References and Further Reading:
1. “A model to predict poor survival in patients undergoing transjugular intrahepatic portosystemic shunts” (2000)
2. MDCalc “MELD Score”
3. Wiesner et al. “Model for end-stage liver disease (MELD) and allocation of donor livers” (2003)
4. Freeman Jr. et al. “MELD exception guidelines” (2006)
5. 2 Minute Medicine
6. UpToDate “Model for End-stage Liver Disease (MELD)”

Image Credit: Ed Uthman, CC-BY-2.0, via WikiMedia Commons

Week 15 – CHADS2

“Validation of Clinical Classification Schemes for Predicting Stroke”

JAMA. 2001 June 13;285(22):2864-70. [free full text]

Atrial fibrillation is the most common cardiac arrhythmia and affects 1-2% of the overall population with increasing prevalence as people age. Atrial fibrillation also carries substantial morbidity and mortality due to the risk of stroke and thromboembolism although the risk of embolic phenomenon varies widely across various subpopulations. In 2001, the only oral anticoagulation options available were warfarin and aspirin, which had relative risk reductions of 62% and 22%, respectively, consistent across these subpopulations. Clinicians felt that high risk patients should be anticoagulated, but the two common classification schemes, AFI and SPAF, were flawed. Patients were often classified as low risk in one scheme and high risk in the other. The schemes were derived retrospectively and were clinically ambiguous. Therefore, in 2001, a group of investigators combined the two existing schemes to create the CHADS2 scheme and applied it to a new data set.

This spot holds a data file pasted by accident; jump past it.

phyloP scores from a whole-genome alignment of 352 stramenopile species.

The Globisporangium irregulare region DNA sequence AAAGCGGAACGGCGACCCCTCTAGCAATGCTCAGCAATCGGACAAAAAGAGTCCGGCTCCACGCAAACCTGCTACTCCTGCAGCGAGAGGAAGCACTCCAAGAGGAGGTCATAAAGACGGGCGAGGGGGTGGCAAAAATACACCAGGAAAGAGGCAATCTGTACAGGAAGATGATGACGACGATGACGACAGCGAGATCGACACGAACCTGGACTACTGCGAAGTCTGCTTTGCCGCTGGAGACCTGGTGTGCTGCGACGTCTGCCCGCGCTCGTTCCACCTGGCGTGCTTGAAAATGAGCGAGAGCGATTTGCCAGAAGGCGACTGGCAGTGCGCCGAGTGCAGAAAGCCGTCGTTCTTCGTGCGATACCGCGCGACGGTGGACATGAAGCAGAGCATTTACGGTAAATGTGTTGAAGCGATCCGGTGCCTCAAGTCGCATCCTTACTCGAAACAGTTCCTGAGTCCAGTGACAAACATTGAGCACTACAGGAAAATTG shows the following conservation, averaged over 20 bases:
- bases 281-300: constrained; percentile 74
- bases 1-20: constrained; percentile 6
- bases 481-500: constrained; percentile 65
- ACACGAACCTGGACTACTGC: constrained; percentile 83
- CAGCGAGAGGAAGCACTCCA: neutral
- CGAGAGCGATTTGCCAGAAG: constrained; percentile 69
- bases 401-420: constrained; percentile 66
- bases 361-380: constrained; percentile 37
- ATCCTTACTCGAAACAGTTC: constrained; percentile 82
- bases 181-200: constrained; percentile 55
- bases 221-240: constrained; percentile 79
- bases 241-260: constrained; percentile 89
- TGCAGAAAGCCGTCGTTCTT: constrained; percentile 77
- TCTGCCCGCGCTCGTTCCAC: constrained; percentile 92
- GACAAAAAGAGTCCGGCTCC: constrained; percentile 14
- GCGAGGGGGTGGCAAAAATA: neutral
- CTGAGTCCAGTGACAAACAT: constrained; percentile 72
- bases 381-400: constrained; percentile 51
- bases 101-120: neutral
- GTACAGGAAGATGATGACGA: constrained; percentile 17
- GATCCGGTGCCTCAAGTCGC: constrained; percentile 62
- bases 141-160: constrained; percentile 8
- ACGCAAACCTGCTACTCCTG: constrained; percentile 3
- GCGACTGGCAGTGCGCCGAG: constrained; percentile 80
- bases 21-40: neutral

Population (NRAF cohort): Hospitalized Medicare patients ages 65-95 with non-valvular AF not prescribed warfarin at hospital discharge.

Intervention: Determination of CHADS2 score (1 point for recent CHF, hypertension, age ≥ 75, and DM; 2 points for a history of stroke or TIA)

Comparison: AFI and SPAF risk schemes

Measured Outcome: Hospitalization rates for ischemic stroke (per ICD-9 codes from Medicare claims), stratified by CHADS2 / AFI / SPAF scores.

Calculated Outcome: performance of the various schemes, based on c statistic (a measure of predictive accuracy in a binary logistic regression model)

Results: